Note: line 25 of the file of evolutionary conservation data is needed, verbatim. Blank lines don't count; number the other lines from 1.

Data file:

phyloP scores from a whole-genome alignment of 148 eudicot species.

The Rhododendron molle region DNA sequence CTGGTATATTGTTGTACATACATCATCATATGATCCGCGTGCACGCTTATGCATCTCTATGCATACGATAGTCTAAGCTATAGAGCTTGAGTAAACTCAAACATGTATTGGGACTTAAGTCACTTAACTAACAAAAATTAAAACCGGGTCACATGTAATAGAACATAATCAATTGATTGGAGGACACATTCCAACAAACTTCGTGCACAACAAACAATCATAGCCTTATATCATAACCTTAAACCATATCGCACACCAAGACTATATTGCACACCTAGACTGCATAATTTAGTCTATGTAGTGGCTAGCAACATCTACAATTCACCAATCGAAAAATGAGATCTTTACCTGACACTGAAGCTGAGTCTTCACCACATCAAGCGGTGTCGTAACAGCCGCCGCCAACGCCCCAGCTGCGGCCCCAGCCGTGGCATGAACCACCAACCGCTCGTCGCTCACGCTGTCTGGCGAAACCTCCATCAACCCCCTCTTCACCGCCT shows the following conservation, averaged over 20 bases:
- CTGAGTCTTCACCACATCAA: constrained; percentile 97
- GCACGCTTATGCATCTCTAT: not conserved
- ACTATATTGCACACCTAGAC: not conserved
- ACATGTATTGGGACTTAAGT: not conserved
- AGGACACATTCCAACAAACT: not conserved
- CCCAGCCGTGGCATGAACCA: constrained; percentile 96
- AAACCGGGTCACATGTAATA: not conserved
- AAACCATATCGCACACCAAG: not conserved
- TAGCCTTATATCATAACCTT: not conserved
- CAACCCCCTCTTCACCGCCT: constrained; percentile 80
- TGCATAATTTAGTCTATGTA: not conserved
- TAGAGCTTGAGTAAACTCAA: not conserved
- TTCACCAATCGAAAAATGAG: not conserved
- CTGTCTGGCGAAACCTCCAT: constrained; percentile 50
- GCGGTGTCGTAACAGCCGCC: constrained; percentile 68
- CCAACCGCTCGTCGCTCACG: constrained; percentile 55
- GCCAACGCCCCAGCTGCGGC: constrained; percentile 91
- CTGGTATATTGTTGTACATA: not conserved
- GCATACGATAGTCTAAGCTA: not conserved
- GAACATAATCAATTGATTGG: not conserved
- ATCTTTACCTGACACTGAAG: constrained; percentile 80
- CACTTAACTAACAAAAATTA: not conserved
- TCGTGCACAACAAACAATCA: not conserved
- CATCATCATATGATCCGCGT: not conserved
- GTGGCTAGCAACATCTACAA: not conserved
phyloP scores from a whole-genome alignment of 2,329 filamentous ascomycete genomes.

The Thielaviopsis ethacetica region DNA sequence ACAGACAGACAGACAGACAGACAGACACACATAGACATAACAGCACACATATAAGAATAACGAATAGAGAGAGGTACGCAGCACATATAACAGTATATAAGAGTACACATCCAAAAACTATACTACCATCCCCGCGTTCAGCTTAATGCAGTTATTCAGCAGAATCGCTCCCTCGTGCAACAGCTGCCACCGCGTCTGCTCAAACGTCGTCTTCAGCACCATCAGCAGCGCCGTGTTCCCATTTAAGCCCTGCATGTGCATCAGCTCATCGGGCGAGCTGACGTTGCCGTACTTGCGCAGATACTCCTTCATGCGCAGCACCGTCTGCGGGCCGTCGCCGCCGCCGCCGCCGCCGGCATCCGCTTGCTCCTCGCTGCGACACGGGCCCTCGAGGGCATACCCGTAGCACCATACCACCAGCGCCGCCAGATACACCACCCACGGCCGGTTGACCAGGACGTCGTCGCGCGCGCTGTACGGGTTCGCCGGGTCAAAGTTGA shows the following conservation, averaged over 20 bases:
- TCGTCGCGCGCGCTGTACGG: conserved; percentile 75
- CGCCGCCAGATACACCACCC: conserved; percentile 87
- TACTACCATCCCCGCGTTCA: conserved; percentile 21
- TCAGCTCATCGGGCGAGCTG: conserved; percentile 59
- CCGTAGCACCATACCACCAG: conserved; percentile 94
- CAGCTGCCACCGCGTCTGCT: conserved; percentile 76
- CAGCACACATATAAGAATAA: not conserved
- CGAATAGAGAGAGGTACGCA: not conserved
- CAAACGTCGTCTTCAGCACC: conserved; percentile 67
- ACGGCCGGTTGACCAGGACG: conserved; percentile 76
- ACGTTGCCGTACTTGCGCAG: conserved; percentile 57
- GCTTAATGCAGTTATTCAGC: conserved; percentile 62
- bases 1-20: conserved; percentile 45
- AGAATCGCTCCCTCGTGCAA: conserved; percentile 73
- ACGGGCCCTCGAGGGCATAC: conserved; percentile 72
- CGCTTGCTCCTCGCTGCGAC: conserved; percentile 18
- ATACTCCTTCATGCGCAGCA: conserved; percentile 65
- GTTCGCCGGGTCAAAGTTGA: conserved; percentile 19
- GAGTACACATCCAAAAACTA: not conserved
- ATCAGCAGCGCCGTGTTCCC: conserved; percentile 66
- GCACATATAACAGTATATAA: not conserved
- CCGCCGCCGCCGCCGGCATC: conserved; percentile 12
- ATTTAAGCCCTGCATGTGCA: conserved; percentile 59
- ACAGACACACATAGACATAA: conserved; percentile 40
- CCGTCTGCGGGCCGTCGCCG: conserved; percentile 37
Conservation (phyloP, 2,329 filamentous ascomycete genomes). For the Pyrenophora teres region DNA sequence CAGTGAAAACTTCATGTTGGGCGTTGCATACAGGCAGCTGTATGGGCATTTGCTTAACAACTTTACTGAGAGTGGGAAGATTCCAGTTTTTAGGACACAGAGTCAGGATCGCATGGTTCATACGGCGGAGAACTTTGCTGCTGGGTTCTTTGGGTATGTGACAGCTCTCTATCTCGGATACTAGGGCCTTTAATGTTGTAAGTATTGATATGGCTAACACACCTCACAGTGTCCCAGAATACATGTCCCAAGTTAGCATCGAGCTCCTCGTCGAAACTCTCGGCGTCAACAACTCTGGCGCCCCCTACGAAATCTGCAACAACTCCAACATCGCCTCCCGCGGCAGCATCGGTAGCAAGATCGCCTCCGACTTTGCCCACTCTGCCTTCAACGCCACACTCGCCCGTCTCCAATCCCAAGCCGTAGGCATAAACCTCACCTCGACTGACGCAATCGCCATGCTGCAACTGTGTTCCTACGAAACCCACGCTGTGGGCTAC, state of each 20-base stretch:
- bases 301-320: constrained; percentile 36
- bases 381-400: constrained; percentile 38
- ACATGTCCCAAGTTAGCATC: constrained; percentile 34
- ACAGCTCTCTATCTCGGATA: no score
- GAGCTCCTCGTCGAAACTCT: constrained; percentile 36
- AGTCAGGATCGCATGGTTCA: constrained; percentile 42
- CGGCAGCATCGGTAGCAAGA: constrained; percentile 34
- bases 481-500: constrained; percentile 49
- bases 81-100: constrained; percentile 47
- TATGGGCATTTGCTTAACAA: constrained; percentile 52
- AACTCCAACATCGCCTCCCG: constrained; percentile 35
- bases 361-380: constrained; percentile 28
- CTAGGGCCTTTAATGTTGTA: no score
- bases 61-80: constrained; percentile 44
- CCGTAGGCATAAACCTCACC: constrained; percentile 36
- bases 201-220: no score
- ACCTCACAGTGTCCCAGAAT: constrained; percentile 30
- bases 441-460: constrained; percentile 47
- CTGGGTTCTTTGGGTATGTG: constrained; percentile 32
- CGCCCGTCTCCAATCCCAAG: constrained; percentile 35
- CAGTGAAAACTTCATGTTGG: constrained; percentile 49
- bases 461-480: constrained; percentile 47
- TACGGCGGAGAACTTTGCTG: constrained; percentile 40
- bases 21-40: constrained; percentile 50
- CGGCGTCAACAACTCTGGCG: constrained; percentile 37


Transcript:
- TCGTGCACAACAAACAATCA: not conserved